An airplane made a trip around the world without a single drop of fuel. The Solar Impulse plane completed the latest leg of its global journey on Saturday by landing in Dayton, Ohio.

The core objective of the project, which  began in 2002, was to highlight the importance of renewable energy and the spirit of innovation. The two pilots of the plane communicate the objective of the project to the people they meet during their journey.

The pilots Bertrand Piccard and Andre Borschberg said in a statement, “The flight is part of the attempt to achieve the first ever Round-The-World Solar Flight, the goal of which is to demonstrate how modern clean technologies can achieve the impossible.”

Noteworthy, the Solar Impulse plane’s wings are equipped with 17,000 solar cells which provide the power to propeller the engine as well as charge batteries. It can take a flight of 28 mph, but its speed doubles up during the day when there is a strong ray from the sun. At night, it runs on stored solar energy and the speed decreases. Interestingly, its weight is equal to a family car.

Solar Impulse 2, which is a Swiss long-range experimental solar-powered aircraft, landed in Ohio after completing its global flight, where the Wright brothers grew up. It took off from Tulsa Airport at 5 am Saturday and in 16 hours reached Dayton.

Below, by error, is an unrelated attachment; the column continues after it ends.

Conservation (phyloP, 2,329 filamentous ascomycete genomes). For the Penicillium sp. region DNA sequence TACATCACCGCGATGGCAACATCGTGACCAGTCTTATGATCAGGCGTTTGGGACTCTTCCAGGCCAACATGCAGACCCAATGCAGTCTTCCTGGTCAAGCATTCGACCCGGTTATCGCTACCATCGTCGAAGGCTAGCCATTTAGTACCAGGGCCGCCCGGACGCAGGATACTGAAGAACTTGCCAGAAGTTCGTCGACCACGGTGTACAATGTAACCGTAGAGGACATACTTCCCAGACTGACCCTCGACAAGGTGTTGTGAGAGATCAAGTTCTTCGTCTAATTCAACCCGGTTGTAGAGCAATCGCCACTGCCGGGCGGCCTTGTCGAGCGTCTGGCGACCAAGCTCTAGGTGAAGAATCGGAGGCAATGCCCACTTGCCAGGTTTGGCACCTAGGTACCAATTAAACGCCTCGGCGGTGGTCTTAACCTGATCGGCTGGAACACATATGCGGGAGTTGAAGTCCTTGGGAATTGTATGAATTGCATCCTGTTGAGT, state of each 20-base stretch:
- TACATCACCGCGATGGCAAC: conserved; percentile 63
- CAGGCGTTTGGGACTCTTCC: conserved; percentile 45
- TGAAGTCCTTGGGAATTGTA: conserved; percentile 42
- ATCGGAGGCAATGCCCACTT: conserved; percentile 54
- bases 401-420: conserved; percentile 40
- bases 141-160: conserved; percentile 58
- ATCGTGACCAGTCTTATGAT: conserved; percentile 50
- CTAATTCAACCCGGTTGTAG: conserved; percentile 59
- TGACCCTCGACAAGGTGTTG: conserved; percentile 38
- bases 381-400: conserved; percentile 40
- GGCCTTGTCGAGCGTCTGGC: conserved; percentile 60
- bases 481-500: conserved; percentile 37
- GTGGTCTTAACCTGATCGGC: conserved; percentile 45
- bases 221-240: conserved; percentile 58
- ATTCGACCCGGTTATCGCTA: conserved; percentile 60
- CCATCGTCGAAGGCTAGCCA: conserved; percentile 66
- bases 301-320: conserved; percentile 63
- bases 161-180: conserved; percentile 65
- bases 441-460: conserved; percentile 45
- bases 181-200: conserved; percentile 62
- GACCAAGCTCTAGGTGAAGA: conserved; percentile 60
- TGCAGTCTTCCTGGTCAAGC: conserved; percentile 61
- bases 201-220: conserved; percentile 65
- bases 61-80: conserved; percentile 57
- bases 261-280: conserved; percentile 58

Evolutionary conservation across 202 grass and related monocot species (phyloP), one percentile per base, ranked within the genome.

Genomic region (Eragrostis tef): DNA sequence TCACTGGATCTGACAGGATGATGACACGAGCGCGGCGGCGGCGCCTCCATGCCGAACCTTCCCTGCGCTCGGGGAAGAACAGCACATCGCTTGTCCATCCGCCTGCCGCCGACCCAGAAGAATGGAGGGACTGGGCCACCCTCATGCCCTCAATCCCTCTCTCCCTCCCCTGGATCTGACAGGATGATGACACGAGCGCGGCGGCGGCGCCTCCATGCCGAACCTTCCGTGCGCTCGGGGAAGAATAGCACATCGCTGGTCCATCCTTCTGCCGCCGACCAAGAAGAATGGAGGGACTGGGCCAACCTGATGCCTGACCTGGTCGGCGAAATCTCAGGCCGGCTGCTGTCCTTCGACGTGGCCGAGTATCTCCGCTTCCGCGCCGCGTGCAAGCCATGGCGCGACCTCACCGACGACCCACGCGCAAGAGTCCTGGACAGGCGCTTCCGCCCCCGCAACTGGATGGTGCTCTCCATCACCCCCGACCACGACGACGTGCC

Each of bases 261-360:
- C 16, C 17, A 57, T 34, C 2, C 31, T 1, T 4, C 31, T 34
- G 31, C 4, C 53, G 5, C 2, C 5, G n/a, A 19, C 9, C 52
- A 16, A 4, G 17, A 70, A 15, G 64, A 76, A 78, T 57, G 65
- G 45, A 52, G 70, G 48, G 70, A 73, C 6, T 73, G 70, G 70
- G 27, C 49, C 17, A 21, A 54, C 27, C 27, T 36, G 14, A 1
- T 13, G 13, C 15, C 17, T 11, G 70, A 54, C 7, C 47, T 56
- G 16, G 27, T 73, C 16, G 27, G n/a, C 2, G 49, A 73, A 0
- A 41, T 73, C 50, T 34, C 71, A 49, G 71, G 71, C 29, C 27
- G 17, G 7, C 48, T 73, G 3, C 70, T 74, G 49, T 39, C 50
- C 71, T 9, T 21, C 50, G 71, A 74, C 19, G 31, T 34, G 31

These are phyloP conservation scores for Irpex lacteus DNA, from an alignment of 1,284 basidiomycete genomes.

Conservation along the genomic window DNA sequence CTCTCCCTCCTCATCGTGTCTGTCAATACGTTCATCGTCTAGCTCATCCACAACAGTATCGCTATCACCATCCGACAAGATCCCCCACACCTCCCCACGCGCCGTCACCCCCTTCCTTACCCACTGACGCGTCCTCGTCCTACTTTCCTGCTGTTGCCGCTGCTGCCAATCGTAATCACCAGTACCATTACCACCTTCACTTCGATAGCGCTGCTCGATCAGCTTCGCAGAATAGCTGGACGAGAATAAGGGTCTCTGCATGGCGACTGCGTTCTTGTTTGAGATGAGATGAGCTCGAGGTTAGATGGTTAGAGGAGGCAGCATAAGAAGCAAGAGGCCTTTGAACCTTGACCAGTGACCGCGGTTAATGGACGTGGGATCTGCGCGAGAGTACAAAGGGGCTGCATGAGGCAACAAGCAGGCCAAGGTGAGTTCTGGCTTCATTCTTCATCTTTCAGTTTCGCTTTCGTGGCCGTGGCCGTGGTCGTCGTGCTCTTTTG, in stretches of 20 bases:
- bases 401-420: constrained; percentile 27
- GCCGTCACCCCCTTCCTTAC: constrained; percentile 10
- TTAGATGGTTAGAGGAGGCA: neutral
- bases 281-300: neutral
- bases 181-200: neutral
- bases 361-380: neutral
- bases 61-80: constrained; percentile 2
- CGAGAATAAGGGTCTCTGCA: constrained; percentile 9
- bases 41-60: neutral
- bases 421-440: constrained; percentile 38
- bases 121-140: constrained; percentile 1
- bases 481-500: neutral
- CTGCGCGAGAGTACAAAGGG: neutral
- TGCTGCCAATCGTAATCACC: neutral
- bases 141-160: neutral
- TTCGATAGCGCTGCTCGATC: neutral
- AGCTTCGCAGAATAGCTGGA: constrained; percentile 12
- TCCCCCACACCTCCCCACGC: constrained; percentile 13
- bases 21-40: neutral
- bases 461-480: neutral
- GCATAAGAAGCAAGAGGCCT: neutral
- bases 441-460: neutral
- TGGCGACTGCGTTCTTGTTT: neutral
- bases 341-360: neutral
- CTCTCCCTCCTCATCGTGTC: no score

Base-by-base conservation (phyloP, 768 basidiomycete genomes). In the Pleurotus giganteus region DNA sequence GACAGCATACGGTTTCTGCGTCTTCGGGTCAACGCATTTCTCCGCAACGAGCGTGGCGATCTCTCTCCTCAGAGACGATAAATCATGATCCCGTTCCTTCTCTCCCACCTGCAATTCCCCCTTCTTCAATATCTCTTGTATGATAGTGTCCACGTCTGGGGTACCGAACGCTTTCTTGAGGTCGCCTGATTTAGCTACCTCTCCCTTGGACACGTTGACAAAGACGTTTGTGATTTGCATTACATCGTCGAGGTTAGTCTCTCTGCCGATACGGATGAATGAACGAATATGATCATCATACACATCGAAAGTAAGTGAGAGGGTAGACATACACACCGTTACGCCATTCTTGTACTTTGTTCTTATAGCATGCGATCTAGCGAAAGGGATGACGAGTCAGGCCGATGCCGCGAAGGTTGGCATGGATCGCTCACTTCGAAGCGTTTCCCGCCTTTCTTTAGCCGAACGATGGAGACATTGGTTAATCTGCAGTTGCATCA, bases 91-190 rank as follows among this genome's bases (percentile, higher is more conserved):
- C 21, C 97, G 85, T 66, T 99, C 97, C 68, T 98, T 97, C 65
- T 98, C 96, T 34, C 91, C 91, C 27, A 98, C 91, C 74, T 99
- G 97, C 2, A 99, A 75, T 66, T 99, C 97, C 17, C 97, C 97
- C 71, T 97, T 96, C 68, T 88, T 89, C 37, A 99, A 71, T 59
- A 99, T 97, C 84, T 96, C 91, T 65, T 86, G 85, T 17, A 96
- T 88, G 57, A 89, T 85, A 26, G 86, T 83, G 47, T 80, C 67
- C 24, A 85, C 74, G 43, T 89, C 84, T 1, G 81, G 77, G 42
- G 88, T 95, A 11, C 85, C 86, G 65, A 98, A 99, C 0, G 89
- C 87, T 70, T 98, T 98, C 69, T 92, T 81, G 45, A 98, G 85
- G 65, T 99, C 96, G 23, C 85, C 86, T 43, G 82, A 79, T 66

After the landing in Dayton, Borschberg tweeted, “Amazing to have landed in #Dayton after being in the sky for 17 hours!”

The voyage was undertaken in stages and it started in March 2015 from Abu Dhabi. It stopped in many countries like Oman, Myanmar, China and Japan. The airplane will be making another stop in New York before it takes off towards Europe. The plane will remain in Dayton until early next week and the exact take-off time will be decided  24 hours in advance, as informed by a spokesperson from the plane crew and as reported by NBC News.

An air traffic control expert, Niklaus Gerber is assisting in planning the aircraft’s route. Gerber said that the voyage to New York will be a challenge for the Solar Impulse plane as it will encounter air traffic from John F. Kennedy, La Guardia and Newark International airports.